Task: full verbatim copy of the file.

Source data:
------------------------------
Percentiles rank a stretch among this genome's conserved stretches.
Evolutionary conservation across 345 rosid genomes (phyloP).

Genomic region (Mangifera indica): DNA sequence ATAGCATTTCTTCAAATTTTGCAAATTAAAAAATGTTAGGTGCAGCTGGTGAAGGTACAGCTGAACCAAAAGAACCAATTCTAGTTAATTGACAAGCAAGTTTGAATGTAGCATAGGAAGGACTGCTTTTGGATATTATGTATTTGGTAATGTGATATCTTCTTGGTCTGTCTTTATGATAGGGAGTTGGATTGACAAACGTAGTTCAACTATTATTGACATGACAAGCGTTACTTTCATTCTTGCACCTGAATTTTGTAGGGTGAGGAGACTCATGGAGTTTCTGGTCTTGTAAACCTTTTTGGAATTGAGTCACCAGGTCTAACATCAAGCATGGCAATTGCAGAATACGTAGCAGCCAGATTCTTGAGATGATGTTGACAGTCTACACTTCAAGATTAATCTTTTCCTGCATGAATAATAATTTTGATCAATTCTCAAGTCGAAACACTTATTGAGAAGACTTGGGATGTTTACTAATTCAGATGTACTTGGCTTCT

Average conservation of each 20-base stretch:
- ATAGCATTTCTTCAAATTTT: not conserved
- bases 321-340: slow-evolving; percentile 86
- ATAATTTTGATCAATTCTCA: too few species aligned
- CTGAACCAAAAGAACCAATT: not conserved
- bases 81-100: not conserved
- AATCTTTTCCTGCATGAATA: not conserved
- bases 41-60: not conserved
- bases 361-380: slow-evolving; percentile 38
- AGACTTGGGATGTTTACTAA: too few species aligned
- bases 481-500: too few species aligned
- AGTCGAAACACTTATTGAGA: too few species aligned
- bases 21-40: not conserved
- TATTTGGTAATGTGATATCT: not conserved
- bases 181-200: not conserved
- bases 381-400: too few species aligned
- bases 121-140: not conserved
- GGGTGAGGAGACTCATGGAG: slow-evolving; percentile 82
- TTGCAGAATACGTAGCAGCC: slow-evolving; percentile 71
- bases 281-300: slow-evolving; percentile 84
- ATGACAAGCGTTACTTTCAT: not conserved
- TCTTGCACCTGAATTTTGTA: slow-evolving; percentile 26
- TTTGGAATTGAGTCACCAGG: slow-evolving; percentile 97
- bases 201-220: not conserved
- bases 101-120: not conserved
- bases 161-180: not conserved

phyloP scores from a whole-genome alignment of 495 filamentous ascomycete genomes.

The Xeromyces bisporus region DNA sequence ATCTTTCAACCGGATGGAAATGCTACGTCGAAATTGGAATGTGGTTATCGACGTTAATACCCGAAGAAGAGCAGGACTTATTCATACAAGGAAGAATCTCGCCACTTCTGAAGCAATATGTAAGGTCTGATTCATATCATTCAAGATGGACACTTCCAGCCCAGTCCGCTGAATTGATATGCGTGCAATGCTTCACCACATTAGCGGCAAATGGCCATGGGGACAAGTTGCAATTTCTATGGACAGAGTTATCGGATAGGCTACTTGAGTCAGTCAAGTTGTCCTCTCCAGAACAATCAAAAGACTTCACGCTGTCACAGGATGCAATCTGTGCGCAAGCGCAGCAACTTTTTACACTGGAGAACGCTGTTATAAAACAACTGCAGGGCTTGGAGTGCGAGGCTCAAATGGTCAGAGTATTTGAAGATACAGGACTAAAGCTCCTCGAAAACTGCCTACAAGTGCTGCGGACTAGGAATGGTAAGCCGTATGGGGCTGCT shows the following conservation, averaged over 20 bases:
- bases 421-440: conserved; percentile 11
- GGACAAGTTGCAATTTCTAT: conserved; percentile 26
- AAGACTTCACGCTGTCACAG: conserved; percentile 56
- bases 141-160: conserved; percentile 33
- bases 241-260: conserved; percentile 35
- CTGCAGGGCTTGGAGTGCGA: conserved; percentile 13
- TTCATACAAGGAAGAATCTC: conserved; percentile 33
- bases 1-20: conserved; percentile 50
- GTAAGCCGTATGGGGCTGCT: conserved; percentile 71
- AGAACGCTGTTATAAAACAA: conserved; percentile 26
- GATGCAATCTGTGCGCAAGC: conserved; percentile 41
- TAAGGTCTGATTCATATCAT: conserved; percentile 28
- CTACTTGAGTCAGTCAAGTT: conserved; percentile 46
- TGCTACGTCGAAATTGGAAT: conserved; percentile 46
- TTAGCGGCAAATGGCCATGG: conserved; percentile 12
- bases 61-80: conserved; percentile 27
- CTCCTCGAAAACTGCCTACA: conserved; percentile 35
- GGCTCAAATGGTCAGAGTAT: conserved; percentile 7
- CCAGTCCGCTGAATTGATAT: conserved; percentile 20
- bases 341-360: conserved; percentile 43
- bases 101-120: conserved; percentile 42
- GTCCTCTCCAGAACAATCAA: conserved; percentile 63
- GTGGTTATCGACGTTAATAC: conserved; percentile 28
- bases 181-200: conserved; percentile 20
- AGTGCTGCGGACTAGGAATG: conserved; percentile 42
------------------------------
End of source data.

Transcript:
Percentiles rank a stretch among this genome's conserved stretches.
Evolutionary conservation across 345 rosid genomes (phyloP).

Genomic region (Mangifera indica): DNA sequence ATAGCATTTCTTCAAATTTTGCAAATTAAAAAATGTTAGGTGCAGCTGGTGAAGGTACAGCTGAACCAAAAGAACCAATTCTAGTTAATTGACAAGCAAGTTTGAATGTAGCATAGGAAGGACTGCTTTTGGATATTATGTATTTGGTAATGTGATATCTTCTTGGTCTGTCTTTATGATAGGGAGTTGGATTGACAAACGTAGTTCAACTATTATTGACATGACAAGCGTTACTTTCATTCTTGCACCTGAATTTTGTAGGGTGAGGAGACTCATGGAGTTTCTGGTCTTGTAAACCTTTTTGGAATTGAGTCACCAGGTCTAACATCAAGCATGGCAATTGCAGAATACGTAGCAGCCAGATTCTTGAGATGATGTTGACAGTCTACACTTCAAGATTAATCTTTTCCTGCATGAATAATAATTTTGATCAATTCTCAAGTCGAAACACTTATTGAGAAGACTTGGGATGTTTACTAATTCAGATGTACTTGGCTTCT

Average conservation of each 20-base stretch:
- ATAGCATTTCTTCAAATTTT: not conserved
- bases 321-340: slow-evolving; percentile 86
- ATAATTTTGATCAATTCTCA: too few species aligned
- CTGAACCAAAAGAACCAATT: not conserved
- bases 81-100: not conserved
- AATCTTTTCCTGCATGAATA: not conserved
- bases 41-60: not conserved
- bases 361-380: slow-evolving; percentile 38
- AGACTTGGGATGTTTACTAA: too few species aligned
- bases 481-500: too few species aligned
- AGTCGAAACACTTATTGAGA: too few species aligned
- bases 21-40: not conserved
- TATTTGGTAATGTGATATCT: not conserved
- bases 181-200: not conserved
- bases 381-400: too few species aligned
- bases 121-140: not conserved
- GGGTGAGGAGACTCATGGAG: slow-evolving; percentile 82
- TTGCAGAATACGTAGCAGCC: slow-evolving; percentile 71
- bases 281-300: slow-evolving; percentile 84
- ATGACAAGCGTTACTTTCAT: not conserved
- TCTTGCACCTGAATTTTGTA: slow-evolving; percentile 26
- TTTGGAATTGAGTCACCAGG: slow-evolving; percentile 97
- bases 201-220: not conserved
- bases 101-120: not conserved
- bases 161-180: not conserved

phyloP scores from a whole-genome alignment of 495 filamentous ascomycete genomes.

The Xeromyces bisporus region DNA sequence ATCTTTCAACCGGATGGAAATGCTACGTCGAAATTGGAATGTGGTTATCGACGTTAATACCCGAAGAAGAGCAGGACTTATTCATACAAGGAAGAATCTCGCCACTTCTGAAGCAATATGTAAGGTCTGATTCATATCATTCAAGATGGACACTTCCAGCCCAGTCCGCTGAATTGATATGCGTGCAATGCTTCACCACATTAGCGGCAAATGGCCATGGGGACAAGTTGCAATTTCTATGGACAGAGTTATCGGATAGGCTACTTGAGTCAGTCAAGTTGTCCTCTCCAGAACAATCAAAAGACTTCACGCTGTCACAGGATGCAATCTGTGCGCAAGCGCAGCAACTTTTTACACTGGAGAACGCTGTTATAAAACAACTGCAGGGCTTGGAGTGCGAGGCTCAAATGGTCAGAGTATTTGAAGATACAGGACTAAAGCTCCTCGAAAACTGCCTACAAGTGCTGCGGACTAGGAATGGTAAGCCGTATGGGGCTGCT shows the following conservation, averaged over 20 bases:
- bases 421-440: conserved; percentile 11
- GGACAAGTTGCAATTTCTAT: conserved; percentile 26
- AAGACTTCACGCTGTCACAG: conserved; percentile 56
- bases 141-160: conserved; percentile 33
- bases 241-260: conserved; percentile 35
- CTGCAGGGCTTGGAGTGCGA: conserved; percentile 13
- TTCATACAAGGAAGAATCTC: conserved; percentile 33
- bases 1-20: conserved; percentile 50
- GTAAGCCGTATGGGGCTGCT: conserved; percentile 71
- AGAACGCTGTTATAAAACAA: conserved; percentile 26
- GATGCAATCTGTGCGCAAGC: conserved; percentile 41
- TAAGGTCTGATTCATATCAT: conserved; percentile 28
- CTACTTGAGTCAGTCAAGTT: conserved; percentile 46
- TGCTACGTCGAAATTGGAAT: conserved; percentile 46
- TTAGCGGCAAATGGCCATGG: conserved; percentile 12
- bases 61-80: conserved; percentile 27
- CTCCTCGAAAACTGCCTACA: conserved; percentile 35
- GGCTCAAATGGTCAGAGTAT: conserved; percentile 7
- CCAGTCCGCTGAATTGATAT: conserved; percentile 20
- bases 341-360: conserved; percentile 43
- bases 101-120: conserved; percentile 42
- GTCCTCTCCAGAACAATCAA: conserved; percentile 63
- GTGGTTATCGACGTTAATAC: conserved; percentile 28
- bases 181-200: conserved; percentile 20
- AGTGCTGCGGACTAGGAATG: conserved; percentile 42